Martin Kaymer recaptures the magic of Medinah to end his long barren run

German Ryder Cup hero beats home favourite Schwartzel to win his first Tour title of 2012

Sun City

Even a first win in more than a year and a beefy $1.25m (£780,000) cheque could not better that Ryder Cup moment for Martin Kaymer. The German held on through the final five holes at the Nedbank Golf Challenge for a two-shot victory at a rainy Sun City yesterday, giving him something else to take from 2012 along with his match-winning putt back in September.

"I will still never do a bigger putt in my life," Kaymer said, remembering Medinah minutes after securing his first Nedbank triumph.

Kaymer finished with an eight-under par 280 ahead of South Africa's Charl Schwartzel in second. Kaymer and Schwartzel both closed with 69s, but Schwartzel's bogey on the 17th after closing to within one shot eventually gave Kaymer enough breathing space.

"It was always tight. Charl played a great round of golf," Kaymer said, adding he only felt comfortable once his par-putt on 18 had dropped to confirm his victory. "I was telling [my caddie] 'I need a win. I need a win in 2012'."

Kaymer was twice in trouble towards the end, first pulling his tee shot deep into the rough on the par-five 14th. He blasted out through the trees and into the middle of the fairway and eventually made a brilliant birdie. He then bogeyed No 15 to allow Schwartzel to move within one, but recovered his composure with pars on the last three to close out a first win since the WGC HSBC Champions in November 2011.

Schwartzel had three birdies, including one at 14, but a bogey five at 17 eventually saw another Nedbank slip away from the home favourite, who was still looking for his first success after four attempts. American Bill Haas was third on three-under, a shot ahead of Kaymer's final-round playing partner, South African Louis Oosthuizen, who was fourth on two-under. Two-time defending champion Lee Westwood's run at Sun City ended with a 73 for a one-under 287 total and fifth place.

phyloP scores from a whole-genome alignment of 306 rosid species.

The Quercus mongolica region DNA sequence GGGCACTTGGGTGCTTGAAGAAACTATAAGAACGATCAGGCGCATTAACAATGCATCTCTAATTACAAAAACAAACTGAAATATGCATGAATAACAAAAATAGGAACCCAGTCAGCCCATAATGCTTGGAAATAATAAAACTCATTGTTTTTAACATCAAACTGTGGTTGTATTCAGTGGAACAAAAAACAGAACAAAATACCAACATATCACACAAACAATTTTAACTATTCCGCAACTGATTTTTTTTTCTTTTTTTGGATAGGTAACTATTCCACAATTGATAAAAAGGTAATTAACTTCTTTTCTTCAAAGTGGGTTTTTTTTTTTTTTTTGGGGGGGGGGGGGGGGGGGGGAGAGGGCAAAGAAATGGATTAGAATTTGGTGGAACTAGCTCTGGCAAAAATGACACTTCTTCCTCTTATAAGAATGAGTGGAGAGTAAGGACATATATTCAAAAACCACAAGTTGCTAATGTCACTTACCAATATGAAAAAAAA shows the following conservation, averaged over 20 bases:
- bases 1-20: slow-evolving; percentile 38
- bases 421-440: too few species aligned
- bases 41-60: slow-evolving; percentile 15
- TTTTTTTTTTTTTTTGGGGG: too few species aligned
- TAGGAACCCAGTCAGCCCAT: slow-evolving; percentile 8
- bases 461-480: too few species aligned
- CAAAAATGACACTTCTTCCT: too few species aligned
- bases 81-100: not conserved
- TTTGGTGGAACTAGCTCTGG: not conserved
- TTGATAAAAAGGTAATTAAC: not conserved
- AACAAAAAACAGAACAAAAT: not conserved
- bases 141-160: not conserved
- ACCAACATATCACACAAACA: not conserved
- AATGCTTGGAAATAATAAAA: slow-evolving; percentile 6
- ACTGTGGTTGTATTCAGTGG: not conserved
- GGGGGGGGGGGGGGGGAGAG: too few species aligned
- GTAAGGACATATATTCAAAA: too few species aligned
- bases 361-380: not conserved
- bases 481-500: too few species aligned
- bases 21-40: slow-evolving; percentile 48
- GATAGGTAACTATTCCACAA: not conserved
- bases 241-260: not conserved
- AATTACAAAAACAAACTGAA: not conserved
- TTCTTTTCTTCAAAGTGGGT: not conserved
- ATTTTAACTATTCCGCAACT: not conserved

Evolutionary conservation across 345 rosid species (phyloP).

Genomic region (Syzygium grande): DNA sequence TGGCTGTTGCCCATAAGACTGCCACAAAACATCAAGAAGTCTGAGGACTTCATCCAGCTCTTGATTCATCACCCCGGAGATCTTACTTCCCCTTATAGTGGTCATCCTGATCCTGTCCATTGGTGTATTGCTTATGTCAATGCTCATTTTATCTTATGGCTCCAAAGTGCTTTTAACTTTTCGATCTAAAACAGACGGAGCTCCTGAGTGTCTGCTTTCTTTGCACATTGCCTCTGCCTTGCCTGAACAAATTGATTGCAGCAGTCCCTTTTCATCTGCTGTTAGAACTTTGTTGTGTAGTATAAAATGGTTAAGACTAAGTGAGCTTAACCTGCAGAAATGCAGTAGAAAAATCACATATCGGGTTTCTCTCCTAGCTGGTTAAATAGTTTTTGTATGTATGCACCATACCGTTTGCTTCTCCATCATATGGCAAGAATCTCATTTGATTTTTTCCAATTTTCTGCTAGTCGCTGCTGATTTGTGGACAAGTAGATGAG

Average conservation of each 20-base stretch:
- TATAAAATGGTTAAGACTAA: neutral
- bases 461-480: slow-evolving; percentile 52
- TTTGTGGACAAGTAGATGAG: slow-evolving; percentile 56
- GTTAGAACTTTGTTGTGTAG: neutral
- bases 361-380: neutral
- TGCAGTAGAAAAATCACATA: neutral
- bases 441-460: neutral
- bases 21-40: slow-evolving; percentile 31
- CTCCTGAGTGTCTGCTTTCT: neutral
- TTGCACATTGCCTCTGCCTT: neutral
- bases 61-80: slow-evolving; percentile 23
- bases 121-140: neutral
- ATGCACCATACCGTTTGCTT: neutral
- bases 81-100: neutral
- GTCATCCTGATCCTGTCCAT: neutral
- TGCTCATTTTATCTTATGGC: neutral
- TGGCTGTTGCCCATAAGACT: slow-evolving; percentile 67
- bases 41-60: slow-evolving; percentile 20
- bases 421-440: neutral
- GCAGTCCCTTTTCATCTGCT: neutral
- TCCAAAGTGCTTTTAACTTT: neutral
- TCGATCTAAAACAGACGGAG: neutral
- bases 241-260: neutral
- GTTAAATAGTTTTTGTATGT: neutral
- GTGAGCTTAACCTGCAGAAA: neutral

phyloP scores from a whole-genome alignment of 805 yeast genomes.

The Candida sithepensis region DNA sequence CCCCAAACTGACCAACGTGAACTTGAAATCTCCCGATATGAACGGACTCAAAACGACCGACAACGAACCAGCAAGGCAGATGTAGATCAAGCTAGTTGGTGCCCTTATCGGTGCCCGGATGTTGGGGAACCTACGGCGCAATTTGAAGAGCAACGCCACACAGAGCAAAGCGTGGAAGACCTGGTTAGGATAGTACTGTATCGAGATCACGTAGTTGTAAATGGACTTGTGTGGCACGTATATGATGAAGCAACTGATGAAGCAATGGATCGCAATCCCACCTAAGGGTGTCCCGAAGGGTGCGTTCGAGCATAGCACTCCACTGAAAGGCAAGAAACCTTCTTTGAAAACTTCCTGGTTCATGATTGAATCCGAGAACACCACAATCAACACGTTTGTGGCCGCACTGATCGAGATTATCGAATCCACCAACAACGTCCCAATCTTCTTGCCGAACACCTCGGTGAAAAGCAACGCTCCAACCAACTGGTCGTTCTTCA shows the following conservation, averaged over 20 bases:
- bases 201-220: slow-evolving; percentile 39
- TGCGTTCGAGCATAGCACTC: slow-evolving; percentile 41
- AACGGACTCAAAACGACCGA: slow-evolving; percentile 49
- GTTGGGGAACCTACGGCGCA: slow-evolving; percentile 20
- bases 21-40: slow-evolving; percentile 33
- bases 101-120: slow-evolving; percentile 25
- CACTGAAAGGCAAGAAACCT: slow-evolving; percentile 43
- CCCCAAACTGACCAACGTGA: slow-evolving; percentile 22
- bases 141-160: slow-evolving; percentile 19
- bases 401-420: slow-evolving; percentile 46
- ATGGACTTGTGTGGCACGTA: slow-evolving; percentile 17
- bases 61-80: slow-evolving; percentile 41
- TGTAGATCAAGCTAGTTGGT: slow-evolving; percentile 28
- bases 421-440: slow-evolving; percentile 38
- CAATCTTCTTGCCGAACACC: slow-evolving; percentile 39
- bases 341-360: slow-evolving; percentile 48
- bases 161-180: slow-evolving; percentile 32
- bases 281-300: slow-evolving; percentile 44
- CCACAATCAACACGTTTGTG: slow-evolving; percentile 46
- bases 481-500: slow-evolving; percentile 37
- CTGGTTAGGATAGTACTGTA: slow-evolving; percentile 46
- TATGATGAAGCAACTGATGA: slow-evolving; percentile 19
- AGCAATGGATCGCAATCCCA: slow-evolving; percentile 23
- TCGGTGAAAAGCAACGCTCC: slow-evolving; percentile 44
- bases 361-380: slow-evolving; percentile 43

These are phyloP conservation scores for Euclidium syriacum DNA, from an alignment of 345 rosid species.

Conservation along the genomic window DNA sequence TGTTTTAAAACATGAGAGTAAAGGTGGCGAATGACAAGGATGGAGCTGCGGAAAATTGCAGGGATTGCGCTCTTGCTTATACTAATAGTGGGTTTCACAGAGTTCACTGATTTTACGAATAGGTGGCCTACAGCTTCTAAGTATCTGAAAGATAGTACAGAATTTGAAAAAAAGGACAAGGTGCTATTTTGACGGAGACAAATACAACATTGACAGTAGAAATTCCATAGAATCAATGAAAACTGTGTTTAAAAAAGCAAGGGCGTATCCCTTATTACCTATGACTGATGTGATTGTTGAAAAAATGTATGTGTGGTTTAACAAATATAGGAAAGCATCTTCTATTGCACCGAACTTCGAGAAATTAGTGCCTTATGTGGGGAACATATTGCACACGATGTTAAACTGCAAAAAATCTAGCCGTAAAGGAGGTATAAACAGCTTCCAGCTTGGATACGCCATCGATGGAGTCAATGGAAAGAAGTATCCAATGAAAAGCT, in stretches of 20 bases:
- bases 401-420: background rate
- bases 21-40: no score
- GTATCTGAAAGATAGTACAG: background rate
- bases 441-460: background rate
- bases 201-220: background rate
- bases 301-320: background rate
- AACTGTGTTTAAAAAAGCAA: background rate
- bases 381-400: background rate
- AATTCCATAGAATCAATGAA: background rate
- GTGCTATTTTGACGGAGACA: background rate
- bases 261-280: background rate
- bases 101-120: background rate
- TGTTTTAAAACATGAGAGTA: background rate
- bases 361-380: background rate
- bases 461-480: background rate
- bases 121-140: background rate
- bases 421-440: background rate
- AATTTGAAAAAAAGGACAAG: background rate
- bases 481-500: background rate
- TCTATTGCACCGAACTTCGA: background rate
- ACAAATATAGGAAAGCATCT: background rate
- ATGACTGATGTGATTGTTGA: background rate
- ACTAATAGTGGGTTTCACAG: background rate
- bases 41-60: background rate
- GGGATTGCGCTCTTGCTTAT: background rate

The rest of the 12-man field were all over par at a tough Gary Player Country Club layout, where narrow fairways, stubborn rough, gusty winds and – yesterday – steady rain made scoring consistently difficult. No one shot better than 69 all week.

Kaymer eagled the par-five second hole, double-bogeyed the third, then had three birdies before his crucial recovery on the 14th. Deep in trouble, he found his way out of the bushes and put his third to within 10 feet. He made the birdie putt to ensure he had enough of an advantage through the closing holes.

Kaymer's long-awaited win came after restructuring his swing and at the end of a memorable year. He also completed a German double at Sun City after Bernhard Langer won the seniors' event on Saturday.

Westwood's attempt to become the first player to win three straight Nedbank titles ended at the telling 14th hole, where the Englishman took two shots to get out of the rough, then found the bunker and missed a bogey putt to come away with a challenge-ending double-bogey seven. Behind him, Paul Lawrie was sixth on one-over 289 after a 74, Francesco Molinari and Carl Pettersson were tied for seventh on two-over and Peter Hanson was ninth on three-over.

Nicolas Colsaerts, Justin Rose and Garth Mulroy were 10th, 11th, and 12th.

PROMOTED VIDEO
Have you tried new the Independent Digital Edition apps?
Caption competition
Caption competition
Latest stories from i100
Have you tried new the Independent Digital Edition apps?
Daily Quiz
Independent Dating
and  

By clicking 'Search' you